-ae
#9
Quote by gumbilicious
^^i am sorry, i was a bit ambiguous. i meant i was interested in why would the guitar signal be hurt from running through more than one wireless system? i do appreciate the midi info though.

as far as the wire, some systems even have settings that simulate you still running a wire because guitars with a wireless setup don't have the added impedance of running a cable and don't lose the high end you would from a longer cord. so a wireless setup may sound too bright for personal taste.

http://www.zzounds.com/item--X2DRELAYG30

that is a system that simulates the extra impedance of a wire

and this is a thread that discusses the concept

http://www.thegearpage.net/board/archive/index.php/t-865772.html


I don't think there is any danger of losing signal quality, but rather the latency in A/D and D/A conversion. While 1 unit may have very low latency (<3ms) each, to where it's not noticeable, stacking 3-4 (guitar to board, board to amp, Amp FX send to board, Board to FX return), I'm sure it would become noticeable enough.

That's the only reason why I wouldn't run that many wireless systems.

As for putting pedals in a rack, why not? If you get two 19" 1RU shelves, that's plenty of real estate. I'm sure some pedals, like delay and verb and such can be replaced with one of the many nice rack units out there, lots of older ones are cheap as well. Of course, if you're the kind of guy that fiddles on stage like me, with oscillating delays and whatnot, I understand.

Here's a large rack, but in the bottom right, I'm sure you could fit a good number of pedals into a 6U case, plug a phantom powered midi board and go for it!


img0601zb by ghostpeppersound, on Flickr


There is also a Radial product that is basically a DI, and a reverse DI, so you can run cables as long as you need to without noticeable signal loss. It's how they have multiple crybabies on stage and run those long ass cable everywhere, at least for Guns N Roses.

Just a few thoughts on how to go about this.
Peavey 5150
Mesa Mark IV
Mesa Single Rectifier (Series 1)
Fender Custom Shop Tonemaster
Roland Microcube

-Whitebox OS 1x12
-Port City OS 1x12

Digidesign Eleven RackAxe Fx Ultra
#10
Several manufacturers do multi-channel wireless units. I'm sure a decent one like a Sennheiser would work without appreciable signal loss or latency.
Gilchrist custom
Yamaha SBG500
Telecasters
Randall RM100 & RM20
Marshall JTM45 clone
Marshall JCM900 4102 (modded)
Marshall 18W clone
Fender 5F1 Champ clone
Atomic Amplifire
Marshall 1960A
Boss GT-100


Cathbard Amplification
My band
#11
Quote by Reincaster
I don't think there is any danger of losing signal quality, but rather the latency in A/D and D/A conversion. While 1 unit may have very low latency (<3ms) each, to where it's not noticeable, stacking 3-4 (guitar to board, board to amp, Amp FX send to board, Board to FX return), I'm sure it would become noticeable enough.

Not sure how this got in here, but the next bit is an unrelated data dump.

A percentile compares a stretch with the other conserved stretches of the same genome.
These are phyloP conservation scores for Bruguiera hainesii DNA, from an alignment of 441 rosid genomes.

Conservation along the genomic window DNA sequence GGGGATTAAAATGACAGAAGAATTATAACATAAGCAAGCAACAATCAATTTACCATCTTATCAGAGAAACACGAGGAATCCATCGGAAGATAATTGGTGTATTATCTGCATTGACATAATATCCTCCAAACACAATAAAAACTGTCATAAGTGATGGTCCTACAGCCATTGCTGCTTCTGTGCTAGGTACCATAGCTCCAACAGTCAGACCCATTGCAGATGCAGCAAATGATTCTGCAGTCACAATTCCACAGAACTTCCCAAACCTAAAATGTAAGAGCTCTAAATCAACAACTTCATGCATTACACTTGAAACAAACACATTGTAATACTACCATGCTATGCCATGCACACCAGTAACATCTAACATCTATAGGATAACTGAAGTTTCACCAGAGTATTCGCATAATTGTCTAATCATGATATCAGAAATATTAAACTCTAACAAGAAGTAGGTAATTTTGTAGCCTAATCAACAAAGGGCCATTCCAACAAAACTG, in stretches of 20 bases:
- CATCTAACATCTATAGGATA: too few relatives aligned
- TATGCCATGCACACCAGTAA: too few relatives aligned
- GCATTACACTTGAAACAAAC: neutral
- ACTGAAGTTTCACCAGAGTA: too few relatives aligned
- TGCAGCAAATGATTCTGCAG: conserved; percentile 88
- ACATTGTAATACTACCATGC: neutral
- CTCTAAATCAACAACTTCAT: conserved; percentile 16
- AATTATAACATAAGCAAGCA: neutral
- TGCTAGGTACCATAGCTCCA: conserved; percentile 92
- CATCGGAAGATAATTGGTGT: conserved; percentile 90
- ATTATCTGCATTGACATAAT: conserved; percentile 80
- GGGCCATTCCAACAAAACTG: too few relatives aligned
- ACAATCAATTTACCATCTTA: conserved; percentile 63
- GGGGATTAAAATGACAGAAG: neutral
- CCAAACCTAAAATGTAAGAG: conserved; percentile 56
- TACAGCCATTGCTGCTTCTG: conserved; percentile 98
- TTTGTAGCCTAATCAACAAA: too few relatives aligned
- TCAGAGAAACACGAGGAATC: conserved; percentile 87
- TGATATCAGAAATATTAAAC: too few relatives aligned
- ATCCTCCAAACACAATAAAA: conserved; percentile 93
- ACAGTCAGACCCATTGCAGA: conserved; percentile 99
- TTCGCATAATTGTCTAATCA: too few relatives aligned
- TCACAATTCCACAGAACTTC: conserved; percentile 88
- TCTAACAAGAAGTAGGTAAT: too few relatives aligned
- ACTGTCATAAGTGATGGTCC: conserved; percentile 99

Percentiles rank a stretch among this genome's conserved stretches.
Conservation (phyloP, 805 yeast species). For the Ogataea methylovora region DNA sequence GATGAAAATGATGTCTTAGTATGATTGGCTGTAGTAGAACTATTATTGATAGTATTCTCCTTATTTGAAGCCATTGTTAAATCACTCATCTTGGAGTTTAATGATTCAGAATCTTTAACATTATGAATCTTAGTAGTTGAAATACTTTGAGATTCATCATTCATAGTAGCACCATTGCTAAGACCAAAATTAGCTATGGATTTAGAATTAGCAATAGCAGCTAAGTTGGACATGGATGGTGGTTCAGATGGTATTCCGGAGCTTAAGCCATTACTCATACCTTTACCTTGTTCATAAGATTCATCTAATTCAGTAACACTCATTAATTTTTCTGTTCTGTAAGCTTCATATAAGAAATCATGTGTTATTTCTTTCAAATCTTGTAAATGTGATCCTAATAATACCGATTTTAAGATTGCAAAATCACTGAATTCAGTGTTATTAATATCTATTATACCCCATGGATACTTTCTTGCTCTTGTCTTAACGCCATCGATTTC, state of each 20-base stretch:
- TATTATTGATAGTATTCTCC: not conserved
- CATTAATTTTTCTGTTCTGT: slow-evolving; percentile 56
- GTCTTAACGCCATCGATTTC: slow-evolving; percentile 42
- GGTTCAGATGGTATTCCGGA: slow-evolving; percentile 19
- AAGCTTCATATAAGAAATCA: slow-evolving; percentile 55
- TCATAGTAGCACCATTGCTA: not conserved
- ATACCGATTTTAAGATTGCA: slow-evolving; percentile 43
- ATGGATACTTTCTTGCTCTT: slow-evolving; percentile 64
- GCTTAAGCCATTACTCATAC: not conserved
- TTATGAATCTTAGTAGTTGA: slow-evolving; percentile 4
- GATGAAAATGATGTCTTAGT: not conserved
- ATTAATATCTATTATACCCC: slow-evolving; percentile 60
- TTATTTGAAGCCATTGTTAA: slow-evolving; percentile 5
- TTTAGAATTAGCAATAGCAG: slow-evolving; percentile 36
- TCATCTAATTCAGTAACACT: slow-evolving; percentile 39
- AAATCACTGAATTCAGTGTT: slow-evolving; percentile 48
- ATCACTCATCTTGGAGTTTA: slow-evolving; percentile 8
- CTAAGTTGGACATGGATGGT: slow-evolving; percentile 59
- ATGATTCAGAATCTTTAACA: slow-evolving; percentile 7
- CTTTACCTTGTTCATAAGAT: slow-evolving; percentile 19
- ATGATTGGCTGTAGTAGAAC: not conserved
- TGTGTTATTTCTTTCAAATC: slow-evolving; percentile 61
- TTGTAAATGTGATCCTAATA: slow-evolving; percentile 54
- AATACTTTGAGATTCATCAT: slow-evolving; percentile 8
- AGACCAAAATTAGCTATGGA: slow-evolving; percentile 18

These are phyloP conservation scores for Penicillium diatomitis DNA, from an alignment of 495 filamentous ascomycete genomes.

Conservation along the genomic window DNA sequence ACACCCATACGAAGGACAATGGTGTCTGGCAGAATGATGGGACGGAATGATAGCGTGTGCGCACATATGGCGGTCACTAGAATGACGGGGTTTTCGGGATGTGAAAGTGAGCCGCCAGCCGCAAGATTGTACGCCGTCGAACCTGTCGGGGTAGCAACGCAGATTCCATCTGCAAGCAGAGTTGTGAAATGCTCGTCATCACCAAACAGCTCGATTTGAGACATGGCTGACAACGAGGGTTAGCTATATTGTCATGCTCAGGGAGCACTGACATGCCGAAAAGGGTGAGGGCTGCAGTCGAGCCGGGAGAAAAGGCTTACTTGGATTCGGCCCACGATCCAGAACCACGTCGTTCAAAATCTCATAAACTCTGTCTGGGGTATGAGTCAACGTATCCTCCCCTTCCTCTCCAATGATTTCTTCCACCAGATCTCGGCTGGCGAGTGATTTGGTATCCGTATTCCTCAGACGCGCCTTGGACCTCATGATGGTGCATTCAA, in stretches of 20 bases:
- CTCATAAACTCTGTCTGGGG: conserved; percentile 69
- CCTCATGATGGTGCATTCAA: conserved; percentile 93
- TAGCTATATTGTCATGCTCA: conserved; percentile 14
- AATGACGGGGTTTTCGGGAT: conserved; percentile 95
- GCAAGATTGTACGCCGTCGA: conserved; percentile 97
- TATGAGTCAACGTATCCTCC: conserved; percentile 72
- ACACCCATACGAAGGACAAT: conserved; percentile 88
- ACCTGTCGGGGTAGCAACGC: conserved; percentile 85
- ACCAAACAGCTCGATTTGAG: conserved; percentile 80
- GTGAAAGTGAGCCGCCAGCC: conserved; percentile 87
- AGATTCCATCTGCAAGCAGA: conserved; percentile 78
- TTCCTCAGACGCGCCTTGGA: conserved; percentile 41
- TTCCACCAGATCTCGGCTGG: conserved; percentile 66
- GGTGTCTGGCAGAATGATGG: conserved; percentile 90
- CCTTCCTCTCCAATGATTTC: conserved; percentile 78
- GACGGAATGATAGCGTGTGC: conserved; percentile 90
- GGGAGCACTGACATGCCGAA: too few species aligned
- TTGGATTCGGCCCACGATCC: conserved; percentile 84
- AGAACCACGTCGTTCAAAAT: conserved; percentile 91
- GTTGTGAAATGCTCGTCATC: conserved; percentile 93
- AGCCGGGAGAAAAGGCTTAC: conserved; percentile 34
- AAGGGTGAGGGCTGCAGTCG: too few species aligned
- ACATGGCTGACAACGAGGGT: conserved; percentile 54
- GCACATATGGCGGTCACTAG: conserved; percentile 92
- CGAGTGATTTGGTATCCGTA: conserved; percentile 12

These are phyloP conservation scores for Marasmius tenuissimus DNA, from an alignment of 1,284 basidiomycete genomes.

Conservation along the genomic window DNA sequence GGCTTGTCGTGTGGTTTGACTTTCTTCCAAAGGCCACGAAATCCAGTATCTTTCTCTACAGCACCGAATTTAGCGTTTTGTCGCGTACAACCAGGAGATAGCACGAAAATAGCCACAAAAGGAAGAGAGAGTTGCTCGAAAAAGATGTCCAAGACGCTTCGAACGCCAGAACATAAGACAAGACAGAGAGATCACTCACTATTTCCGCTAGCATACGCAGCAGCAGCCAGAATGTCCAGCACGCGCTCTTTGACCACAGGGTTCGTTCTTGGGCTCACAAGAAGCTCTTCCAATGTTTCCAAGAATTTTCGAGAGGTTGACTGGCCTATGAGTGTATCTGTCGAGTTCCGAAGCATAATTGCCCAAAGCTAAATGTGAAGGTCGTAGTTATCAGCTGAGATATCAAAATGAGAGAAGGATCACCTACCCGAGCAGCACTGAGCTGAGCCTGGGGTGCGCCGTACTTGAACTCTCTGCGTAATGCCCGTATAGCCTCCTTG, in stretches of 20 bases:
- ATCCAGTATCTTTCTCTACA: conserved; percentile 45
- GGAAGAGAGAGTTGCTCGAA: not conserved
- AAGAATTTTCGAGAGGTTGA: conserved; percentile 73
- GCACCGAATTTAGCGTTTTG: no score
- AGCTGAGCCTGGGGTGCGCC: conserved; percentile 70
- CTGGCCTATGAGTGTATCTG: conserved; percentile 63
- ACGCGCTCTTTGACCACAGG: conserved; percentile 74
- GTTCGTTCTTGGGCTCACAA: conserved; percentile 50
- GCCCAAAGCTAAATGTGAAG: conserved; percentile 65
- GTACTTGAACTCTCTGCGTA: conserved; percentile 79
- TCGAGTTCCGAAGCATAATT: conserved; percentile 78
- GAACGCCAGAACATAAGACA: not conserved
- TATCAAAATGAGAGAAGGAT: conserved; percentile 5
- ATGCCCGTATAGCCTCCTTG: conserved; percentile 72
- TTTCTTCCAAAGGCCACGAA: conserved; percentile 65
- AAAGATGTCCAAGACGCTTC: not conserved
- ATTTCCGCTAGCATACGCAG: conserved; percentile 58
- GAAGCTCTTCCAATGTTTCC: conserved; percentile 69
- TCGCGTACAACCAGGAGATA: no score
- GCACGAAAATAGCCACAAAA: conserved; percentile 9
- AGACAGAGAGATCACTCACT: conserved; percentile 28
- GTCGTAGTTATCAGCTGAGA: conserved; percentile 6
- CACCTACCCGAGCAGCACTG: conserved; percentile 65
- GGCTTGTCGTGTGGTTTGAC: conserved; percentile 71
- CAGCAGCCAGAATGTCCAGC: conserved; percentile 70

That's the only reason why I wouldn't run that many wireless systems.


From what I've seen most big artists use analogue wireless systems so there is no A/D/A conversion involved. The Line 6 ones are the only digital ones I know of. Running 4 of them would give you 16ms of latency which coupled with the distance you would be standing from your amp would probably become noticeable.

As you've noted, racks are far more practical!
"Music snobbery is the worst kind of snobbery. 'Oh, you like those noises? Those sounds in your ear? Do you like them? They're the wrong sounds. You should like these sounds in your ear.'"
- Dara O'Briain
#12
Quote by Sampy
From what I've seen most big artists use analogue wireless systems so there is no A/D/A conversion involved. The Line 6 ones are the only digital ones I know of. Running 4 of them would give you 16ms of latency which coupled with the distance you would be standing from your amp would probably become noticeable.

As you've noted, racks are far more practical!


Shure, sennheiser, brace, and lectosonics (the big boys) all have new digital systems making their way out. But yes, not as much latency with analog systems, but the tradeoff is that the signal quality is more prone to degradation with analog systems, companding is still an issue being worked on. With one unit probably not too much, if any degradation, but imagine 4 units. But it is possible nothing will change, Lectrosonics stuff is hybrid, but pricy.
Peavey 5150
Mesa Mark IV
Mesa Single Rectifier (Series 1)
Fender Custom Shop Tonemaster
Roland Microcube

-Whitebox OS 1x12
-Port City OS 1x12

Digidesign Eleven RackAxe Fx Ultra
#13
I'm actually developing a wireless true bypass strip right now. It will probably be a few months before it is ready though.

You would have a strip of switches up front that sends a wireless signal to another strip back by your amp with all the pedals hooked up to it.

It uses processors to actuate relays so it will be all true bypass. I'm working on the code right now. I should have a prototype built in about a month.

Not 100% sure how it is actually going to work out as far as signal loss though. Hopefully it does.

A thought I had was:
You can use a wireless guitar unit between your guitar and pedals. Has anyone tried a wireless unit between the pedals and amp?
I've never used wireless guitar units. I would suspect there would be some kind of clipping issues but maybe not.
#14
This pedalboard by TourSupply Inc. Seems legit. It can give you an idea. They incorporated the wireless system to the board. Theres a few more pics before and after this one.

https://www.facebook.com/photo.php?fbid=272349749500568&set=a.216451418423735.49876.198132493588961&type=3&theater
www.youtube.com/user/AlexRGuitar
Gear:
-Egnater Renegade
-LTD EC-401VF
-LTD EC-256
Pedals:
-Crybaby 535Q, & Volume
-TC electronic NovaSystem
-Behringer VM1, VP1
-Line6 M5
-Joyo UD
-Boss NS-2, CH-1
-BBEBoostaGrande
-Moded FabEcho
#15
Hope this isn't considered necroposting. I think the concept is a great idea, but the implementation is going to be wonky.

For instance, interference. Even with better wireless systems, it's still an issue.
Also, batteries. Be a bitch to run dry in the middle of a set. Now you've got all the pedals plus a guitar receiver and either a transmitter (direct to amp), or a transmitter and receiver (effects loop). Maybe both, even.

Shawn